What Causes Stress in Students?

Pressure Points, Stressors, and How to Overcome Them

Anushka Saxena

The X generation of the 21st century is a world of youngsters working towards building CVs, having a successful family and love life, and even carrying multiple society-related responsibilities. Amidst the vehement competition and hustle-bustle of daily life, losing our way is a common affair. But what is drastic is losing our mind.

Mental Health is recognizably the most important aspect of our well-being and personality, and it’s not just about being exempt from psychological illnesses. It also involves freedom from the clutches of sadness, worry, stress and other such unpleasant feelings that result in an adolescents’ life due to the multiple stressors that they are faced with.

Stress is indeed something that can light up the bodily response as if an electric charge just ran through. It can motivate, energize and even strengthen. However, this “Eustress” (good stress) may take no time to become “Distress” (bad stress), and it is this latter manifestation of stress that devastates. A stressor, if prolonged, can exhaust vital resources, hamper the immune system and disrupt mental health causing isolation, feelings of hopelessness, depression, anxiety, and even mania.

Not surprisingly enough, various tests have revealed that a significant number of adolescents are disposed to a large number of factors and stressors that cause damage of mental and physical health. A test conducted on a significant sample of teen school-goers in Karnataka, India revealed that almost 63% of them experience interpersonal stress and 70% displayed various manifestations of depression.

They are right to say that school and college are the most important environments that expose students to both good and bad experiences, activities, and people, during their crucial teen years. In such a scenario, the most common stressors faced by school and college goers are peer pressure (for maintaining standards of trends, for experimenting with drugs or alcohol, for being of particular shape or size, etc.), fulfilling parental expectations for good grades, making a stand of self in society, channeling sexual and other hormonal feelings in the right direction and dealing with crammed schedules, job pressures and social life.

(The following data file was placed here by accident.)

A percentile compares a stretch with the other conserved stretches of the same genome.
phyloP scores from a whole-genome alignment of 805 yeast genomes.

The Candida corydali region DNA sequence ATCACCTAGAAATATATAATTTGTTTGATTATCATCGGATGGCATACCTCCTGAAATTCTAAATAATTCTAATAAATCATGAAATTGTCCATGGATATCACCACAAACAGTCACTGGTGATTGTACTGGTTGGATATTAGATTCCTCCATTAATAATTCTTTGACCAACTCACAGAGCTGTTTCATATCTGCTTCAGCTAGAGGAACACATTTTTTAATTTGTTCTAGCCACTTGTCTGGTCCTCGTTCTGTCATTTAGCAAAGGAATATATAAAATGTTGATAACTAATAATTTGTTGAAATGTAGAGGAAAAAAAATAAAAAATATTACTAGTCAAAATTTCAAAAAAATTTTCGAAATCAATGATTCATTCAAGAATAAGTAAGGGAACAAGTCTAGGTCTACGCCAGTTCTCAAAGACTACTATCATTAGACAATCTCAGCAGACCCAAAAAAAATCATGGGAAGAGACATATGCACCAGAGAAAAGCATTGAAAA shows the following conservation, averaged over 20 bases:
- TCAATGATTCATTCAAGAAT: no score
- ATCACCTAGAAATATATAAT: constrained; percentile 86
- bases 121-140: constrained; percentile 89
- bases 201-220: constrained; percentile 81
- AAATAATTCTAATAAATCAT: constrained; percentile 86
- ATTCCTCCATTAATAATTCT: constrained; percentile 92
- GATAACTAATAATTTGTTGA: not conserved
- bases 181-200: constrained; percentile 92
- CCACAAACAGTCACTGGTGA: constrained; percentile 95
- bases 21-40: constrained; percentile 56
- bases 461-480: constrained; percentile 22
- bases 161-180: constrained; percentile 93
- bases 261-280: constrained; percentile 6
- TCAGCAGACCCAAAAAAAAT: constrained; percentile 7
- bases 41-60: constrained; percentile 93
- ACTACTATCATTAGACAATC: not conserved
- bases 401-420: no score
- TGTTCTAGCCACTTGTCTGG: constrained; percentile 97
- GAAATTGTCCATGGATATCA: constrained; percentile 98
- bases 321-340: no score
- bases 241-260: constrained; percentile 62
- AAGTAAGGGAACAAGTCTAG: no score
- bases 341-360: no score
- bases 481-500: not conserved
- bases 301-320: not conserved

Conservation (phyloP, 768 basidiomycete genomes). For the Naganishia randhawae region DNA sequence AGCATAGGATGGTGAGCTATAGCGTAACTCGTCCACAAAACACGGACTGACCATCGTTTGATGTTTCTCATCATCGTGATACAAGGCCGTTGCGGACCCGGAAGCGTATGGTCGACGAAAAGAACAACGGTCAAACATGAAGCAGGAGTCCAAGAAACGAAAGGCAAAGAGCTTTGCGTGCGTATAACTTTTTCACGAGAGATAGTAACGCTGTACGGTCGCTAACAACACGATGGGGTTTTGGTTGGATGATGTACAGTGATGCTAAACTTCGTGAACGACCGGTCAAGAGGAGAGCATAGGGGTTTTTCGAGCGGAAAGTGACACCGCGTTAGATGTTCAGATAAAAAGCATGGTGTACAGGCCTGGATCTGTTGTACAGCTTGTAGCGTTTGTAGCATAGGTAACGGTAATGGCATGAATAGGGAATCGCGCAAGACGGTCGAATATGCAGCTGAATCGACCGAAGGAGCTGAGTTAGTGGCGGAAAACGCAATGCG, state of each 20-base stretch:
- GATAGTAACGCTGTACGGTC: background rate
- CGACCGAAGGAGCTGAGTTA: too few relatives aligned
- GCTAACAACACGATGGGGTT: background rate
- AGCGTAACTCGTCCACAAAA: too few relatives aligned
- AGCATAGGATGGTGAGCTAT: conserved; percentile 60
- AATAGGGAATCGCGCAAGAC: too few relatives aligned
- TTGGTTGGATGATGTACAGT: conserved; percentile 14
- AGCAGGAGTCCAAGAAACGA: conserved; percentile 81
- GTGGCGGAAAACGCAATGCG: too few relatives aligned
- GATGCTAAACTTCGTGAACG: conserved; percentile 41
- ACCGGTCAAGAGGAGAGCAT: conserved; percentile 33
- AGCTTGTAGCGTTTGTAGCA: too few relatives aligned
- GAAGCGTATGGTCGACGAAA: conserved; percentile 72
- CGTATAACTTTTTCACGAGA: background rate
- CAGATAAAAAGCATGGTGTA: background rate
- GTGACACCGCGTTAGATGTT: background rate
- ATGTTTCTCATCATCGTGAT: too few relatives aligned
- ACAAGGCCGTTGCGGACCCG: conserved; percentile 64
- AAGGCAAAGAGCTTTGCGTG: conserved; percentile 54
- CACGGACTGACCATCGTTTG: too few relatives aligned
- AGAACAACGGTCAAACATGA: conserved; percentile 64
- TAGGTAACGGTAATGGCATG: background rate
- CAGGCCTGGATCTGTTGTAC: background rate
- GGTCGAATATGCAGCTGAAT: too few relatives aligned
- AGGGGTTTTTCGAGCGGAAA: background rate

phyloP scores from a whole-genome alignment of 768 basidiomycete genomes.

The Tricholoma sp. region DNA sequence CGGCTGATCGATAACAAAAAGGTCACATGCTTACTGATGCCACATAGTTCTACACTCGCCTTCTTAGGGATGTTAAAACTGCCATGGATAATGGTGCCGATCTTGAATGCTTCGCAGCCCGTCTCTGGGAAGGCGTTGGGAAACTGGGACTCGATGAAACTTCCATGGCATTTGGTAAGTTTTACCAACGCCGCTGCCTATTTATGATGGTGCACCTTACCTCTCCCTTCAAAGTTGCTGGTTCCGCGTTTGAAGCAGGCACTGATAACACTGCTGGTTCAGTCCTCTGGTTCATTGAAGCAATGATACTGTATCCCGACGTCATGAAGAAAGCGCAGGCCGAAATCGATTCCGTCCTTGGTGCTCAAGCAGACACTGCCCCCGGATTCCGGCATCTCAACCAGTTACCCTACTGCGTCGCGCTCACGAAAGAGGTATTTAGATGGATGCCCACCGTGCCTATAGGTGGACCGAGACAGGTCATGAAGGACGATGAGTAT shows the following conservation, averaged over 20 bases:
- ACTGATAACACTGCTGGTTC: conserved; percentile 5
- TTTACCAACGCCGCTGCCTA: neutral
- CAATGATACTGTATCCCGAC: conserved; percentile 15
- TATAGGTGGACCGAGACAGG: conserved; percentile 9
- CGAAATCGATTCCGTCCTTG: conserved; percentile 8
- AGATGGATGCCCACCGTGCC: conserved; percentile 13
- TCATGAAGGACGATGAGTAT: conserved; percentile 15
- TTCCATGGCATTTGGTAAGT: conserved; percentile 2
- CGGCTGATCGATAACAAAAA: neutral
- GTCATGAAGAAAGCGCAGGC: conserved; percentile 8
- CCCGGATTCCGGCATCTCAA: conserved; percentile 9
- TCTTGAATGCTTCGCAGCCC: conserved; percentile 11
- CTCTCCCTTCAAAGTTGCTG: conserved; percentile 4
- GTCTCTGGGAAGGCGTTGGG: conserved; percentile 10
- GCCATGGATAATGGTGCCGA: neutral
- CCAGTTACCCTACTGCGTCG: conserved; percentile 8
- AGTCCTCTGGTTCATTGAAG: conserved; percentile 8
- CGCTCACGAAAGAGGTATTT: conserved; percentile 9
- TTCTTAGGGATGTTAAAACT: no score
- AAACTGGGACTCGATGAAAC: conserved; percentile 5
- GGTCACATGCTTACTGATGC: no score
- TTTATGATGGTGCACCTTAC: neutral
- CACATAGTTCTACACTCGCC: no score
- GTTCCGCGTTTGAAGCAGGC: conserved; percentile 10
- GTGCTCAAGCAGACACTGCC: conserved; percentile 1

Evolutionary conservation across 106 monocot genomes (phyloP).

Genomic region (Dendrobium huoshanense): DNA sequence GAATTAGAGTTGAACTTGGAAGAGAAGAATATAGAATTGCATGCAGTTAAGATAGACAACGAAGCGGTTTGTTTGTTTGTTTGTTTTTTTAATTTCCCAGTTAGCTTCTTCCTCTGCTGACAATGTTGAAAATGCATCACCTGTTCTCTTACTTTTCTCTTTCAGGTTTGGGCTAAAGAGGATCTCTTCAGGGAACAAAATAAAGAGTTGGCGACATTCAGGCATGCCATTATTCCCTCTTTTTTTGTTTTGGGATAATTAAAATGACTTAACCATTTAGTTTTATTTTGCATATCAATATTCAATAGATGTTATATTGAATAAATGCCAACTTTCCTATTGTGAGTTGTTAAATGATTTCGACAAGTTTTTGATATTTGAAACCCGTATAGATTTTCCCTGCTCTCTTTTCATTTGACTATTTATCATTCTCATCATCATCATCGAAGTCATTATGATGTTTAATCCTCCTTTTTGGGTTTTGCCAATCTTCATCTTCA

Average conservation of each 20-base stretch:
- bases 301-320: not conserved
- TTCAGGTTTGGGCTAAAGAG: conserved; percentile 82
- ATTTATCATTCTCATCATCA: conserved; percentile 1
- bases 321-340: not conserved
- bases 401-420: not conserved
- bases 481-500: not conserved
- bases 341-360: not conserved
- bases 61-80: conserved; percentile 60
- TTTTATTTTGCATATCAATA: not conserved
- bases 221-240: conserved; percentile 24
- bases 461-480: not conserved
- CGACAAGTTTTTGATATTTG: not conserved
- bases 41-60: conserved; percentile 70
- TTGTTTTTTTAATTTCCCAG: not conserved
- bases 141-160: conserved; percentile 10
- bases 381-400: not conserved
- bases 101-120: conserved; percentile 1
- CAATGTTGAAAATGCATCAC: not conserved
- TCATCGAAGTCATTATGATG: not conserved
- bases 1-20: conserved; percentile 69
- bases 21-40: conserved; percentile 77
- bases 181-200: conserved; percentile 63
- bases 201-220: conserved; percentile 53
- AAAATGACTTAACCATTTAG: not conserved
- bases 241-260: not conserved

As a consequence of various school/ peer-based requirements or expectations, adolescents skip meals, over-eat, sleep late into the night or exert their bodies beyond capacity. Sadly, it takes them to a path of self-destruction which involves the deterioration of mental health, physical resources and behavioral abilities. Symptoms of peer pressure may include teens breaking down frequently, being anorexic/ bulimic, lashing out in anger often and experimenting with alcohol, drugs or sexual activities. Similar symptoms follow stressors faced by adolescents at home, the worst of which is a divorce, death or financial crisis in the family.

Such circumstances may burden the mind with pangs of panic and anxiety in a way that mental health of the young adult is immensely disrupted, causing them to withdraw from school, society and following unhealthy paths. Pressure from parents to qualify for a university or job, securing top-of-the-class marks, etc. also drastically impact the way a teen behaves or sustains themselves. When school-based burdens combine with home-based pressures, it results in a situation devastating for teenage mental health and physical well-being. Subsequently, young lives find themselves feeling hopeless, tired, anxious, depressed and confused.

Immediate attention needs to be given to the mental health of every adolescent around the world, especially in these increasingly competitive and pressurizing times.

  1. The first key to helping resolve most types of teenage stress involves a contribution from parents. Parents have the responsibility and potential to understand their children’s problems and find solutions and motivations to guide their lives. This can be done through friendly conversations, by spending quality family time and by teaching teens about how they must create harmony with their changing internal (hormonal) and external (social) environments, helping them to cope with stress.

  2. Teenagers should focus on techniques like progressive muscle relaxation, following positivity and discipline, exercising and eating proper meals, making achievable schedules and doing creative visualization, and most importantly, telling themselves, “I can do this.”

  3. Indeed, stressors are many and pressure is intense. But it is ultimately about time management and understanding of such stress while taking steps to deal with said stress that can make our lives better, and perhaps, easier to live through.